JCPenney Scrambles To Hire A New Marketing Chief

JCPenney (NYSE:JCP) is about to lose its part-time chief marketing officer, and is trying to recruit Kraft Foods marketing VP Debra Berman as its full-time CMO, Advertising Age reported on Monday (July 22).

Berman, who served as Kraft's de facto CMO when it was spun off from Mondelez last October, was with the Kraft division before that since 2009. Before joining Kraft, she worked at a succession of major advertising agencies.

The struggling retailer has been without a marketing chief since June 2012, when president Mike Francis left as the 1,100-store chain's problems under then-CEO Ron Johnson became clear. Francis headed up marketing efforts but never had the CMO title. In the time since Johnson was fired, Penney's has used former Aflac CMO Jeff Herbert on an interim basis; Herbert's contract ends this month.

With back-to-school looming, whoever takes over the retailer's marketing will face a major challenge. Outside the company, the chain's reputation with customers is slowly recovering from the no-sales-no-coupons policies of Johnson, who also eliminated many brands popular with Penney's traditional shoppers as he aimed for higher-end customers. Berman's strong advertising experience might make a fast start possible, which is critical for the back-to-school and holiday periods.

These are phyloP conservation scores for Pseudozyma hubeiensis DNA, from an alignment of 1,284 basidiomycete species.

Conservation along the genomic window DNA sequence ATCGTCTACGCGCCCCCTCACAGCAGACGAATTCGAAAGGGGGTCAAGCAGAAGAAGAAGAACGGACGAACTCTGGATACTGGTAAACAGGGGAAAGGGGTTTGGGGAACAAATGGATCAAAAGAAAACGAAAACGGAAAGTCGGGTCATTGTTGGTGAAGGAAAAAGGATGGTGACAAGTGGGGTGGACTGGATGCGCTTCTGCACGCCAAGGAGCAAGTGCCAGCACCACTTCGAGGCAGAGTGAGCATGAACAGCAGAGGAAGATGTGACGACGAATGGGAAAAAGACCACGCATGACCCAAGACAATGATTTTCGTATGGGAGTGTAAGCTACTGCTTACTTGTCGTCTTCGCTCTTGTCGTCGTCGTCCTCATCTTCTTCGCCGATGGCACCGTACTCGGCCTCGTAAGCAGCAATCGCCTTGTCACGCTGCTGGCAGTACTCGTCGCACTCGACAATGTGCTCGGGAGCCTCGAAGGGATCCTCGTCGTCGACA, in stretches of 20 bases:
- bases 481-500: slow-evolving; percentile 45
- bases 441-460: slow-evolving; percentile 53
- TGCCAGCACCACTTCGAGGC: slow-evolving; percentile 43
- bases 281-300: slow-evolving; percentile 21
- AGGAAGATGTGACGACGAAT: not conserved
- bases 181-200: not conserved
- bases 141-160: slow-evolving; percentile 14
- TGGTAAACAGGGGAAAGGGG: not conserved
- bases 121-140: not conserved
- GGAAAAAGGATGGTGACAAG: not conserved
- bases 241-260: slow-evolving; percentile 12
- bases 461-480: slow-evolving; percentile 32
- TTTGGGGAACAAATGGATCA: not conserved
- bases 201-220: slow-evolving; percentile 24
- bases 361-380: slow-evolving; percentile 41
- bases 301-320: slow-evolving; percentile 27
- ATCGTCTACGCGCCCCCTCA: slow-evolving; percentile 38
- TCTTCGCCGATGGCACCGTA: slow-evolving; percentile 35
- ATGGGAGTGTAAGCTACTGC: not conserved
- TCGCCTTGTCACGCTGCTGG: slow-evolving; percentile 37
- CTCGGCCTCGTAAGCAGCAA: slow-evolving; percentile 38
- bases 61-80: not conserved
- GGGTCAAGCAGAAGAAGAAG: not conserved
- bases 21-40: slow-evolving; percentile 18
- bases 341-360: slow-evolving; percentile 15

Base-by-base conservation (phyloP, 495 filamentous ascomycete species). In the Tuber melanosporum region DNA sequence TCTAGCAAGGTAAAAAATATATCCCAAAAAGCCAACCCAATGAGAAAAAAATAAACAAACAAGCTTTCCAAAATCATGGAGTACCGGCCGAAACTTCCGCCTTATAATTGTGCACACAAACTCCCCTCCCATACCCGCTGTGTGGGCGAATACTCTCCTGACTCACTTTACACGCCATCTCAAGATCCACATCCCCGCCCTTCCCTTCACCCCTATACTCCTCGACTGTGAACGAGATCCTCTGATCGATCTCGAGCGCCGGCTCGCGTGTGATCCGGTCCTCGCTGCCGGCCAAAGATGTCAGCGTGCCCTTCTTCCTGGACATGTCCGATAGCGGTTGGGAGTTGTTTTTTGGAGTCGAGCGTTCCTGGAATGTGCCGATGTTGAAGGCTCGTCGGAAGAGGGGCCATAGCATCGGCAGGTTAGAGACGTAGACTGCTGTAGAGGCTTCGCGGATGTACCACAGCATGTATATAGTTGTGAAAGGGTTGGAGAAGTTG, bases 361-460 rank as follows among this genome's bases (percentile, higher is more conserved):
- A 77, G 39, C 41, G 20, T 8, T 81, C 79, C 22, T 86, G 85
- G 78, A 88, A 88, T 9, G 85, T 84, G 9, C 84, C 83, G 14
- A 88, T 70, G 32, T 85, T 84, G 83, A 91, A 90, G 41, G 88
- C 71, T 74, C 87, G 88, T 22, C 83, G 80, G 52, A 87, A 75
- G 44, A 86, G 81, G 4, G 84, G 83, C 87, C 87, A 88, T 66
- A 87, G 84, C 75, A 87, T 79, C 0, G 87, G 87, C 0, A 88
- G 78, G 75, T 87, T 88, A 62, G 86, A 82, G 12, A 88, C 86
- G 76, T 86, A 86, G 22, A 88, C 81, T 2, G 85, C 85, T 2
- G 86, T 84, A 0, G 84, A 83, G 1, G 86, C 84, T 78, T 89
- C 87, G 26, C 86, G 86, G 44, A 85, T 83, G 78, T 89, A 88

Inside the chain, much of the retailer's top marketing management has left in the wake of Johnson's departure, including four marketing VPs: Lisa DeStefano-Orebaugh, Greg Clark, Sissie Twiggs and Eric Hunter. While some groups within JCPenney recovered from the loss of Johnson-era hires by promoting longtime Penney veterans from within, that may not be an option for marketing, where many experienced employees left after Johnson's direction became clear.

For more:

- See this Ad Age story

Related stories:

Analysts: Those Gorgeous New JCPenney Home Departments Will Be Gone By The Fall
JCPenney's Back-To-School Turnaround Depends On A Ron Johnson Hire
JCPenney Can't Get Away From Ron Johnson's Pricey Grand Vision

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